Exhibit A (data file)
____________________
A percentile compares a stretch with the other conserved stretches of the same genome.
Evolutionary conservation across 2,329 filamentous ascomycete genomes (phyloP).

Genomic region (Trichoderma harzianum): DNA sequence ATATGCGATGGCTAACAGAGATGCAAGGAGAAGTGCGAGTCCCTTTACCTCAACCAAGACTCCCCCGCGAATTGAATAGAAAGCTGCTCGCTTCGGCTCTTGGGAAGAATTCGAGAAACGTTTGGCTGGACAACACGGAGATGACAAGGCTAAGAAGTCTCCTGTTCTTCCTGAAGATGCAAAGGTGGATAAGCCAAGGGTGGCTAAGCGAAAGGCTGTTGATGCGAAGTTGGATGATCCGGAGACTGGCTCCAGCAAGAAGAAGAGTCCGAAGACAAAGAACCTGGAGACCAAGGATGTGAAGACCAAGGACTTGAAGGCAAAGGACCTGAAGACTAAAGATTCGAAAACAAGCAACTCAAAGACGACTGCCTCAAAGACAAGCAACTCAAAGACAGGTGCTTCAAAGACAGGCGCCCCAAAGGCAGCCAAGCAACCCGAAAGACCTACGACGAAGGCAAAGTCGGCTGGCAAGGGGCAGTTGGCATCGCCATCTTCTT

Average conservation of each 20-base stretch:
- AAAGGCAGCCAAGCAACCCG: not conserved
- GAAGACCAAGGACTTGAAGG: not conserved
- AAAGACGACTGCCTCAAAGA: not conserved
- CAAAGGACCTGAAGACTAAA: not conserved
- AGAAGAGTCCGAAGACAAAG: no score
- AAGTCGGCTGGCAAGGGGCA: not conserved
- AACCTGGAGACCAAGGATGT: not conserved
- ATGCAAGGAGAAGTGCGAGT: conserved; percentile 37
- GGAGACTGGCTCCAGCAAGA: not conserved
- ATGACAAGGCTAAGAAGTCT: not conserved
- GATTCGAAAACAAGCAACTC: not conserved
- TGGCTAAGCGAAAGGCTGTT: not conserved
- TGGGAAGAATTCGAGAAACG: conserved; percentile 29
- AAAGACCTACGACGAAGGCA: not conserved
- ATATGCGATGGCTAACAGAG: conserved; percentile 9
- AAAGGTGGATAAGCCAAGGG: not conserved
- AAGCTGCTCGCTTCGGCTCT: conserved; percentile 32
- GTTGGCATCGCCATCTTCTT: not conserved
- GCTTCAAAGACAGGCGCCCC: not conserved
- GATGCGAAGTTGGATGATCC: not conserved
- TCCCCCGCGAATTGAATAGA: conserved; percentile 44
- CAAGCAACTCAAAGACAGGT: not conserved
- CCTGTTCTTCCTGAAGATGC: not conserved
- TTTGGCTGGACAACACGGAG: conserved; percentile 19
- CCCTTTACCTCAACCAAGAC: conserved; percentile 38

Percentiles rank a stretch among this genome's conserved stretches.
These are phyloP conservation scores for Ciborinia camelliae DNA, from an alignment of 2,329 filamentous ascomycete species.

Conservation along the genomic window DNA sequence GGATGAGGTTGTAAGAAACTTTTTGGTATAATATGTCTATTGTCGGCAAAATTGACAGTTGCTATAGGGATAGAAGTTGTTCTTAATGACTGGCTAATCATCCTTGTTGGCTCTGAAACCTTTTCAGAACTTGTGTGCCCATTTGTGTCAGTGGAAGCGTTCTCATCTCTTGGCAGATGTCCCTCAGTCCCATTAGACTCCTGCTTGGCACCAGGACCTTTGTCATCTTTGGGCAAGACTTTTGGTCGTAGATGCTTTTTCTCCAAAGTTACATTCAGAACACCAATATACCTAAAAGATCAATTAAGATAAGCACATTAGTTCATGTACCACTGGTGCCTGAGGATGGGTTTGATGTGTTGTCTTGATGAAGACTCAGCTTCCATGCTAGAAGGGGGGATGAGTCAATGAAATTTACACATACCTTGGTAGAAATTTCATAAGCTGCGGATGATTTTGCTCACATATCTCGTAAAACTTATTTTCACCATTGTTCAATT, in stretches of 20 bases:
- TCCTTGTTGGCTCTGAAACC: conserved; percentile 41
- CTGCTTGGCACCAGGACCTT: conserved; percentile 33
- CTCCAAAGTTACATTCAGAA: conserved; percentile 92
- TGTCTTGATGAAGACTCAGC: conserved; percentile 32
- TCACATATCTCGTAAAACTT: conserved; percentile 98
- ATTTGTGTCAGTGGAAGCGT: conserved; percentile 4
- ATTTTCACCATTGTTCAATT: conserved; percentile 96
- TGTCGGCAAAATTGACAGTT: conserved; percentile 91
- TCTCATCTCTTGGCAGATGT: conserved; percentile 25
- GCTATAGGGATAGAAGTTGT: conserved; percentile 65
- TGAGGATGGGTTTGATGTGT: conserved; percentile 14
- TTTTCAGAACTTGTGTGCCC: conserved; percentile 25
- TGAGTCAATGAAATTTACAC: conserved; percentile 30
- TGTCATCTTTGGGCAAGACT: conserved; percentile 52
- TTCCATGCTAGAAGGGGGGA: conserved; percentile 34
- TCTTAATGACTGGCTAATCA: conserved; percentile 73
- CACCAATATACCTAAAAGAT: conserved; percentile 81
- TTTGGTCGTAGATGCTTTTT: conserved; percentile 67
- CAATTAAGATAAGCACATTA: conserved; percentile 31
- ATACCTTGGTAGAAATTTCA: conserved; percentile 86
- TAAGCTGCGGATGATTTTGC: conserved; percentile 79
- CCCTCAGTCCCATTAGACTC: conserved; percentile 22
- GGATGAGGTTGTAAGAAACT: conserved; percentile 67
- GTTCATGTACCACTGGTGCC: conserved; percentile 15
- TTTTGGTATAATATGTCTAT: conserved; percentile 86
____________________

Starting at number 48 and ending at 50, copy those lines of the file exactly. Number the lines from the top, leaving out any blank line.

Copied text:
- TCTTAATGACTGGCTAATCA: conserved; percentile 73
- CACCAATATACCTAAAAGAT: conserved; percentile 81
- TTTGGTCGTAGATGCTTTTT: conserved; percentile 67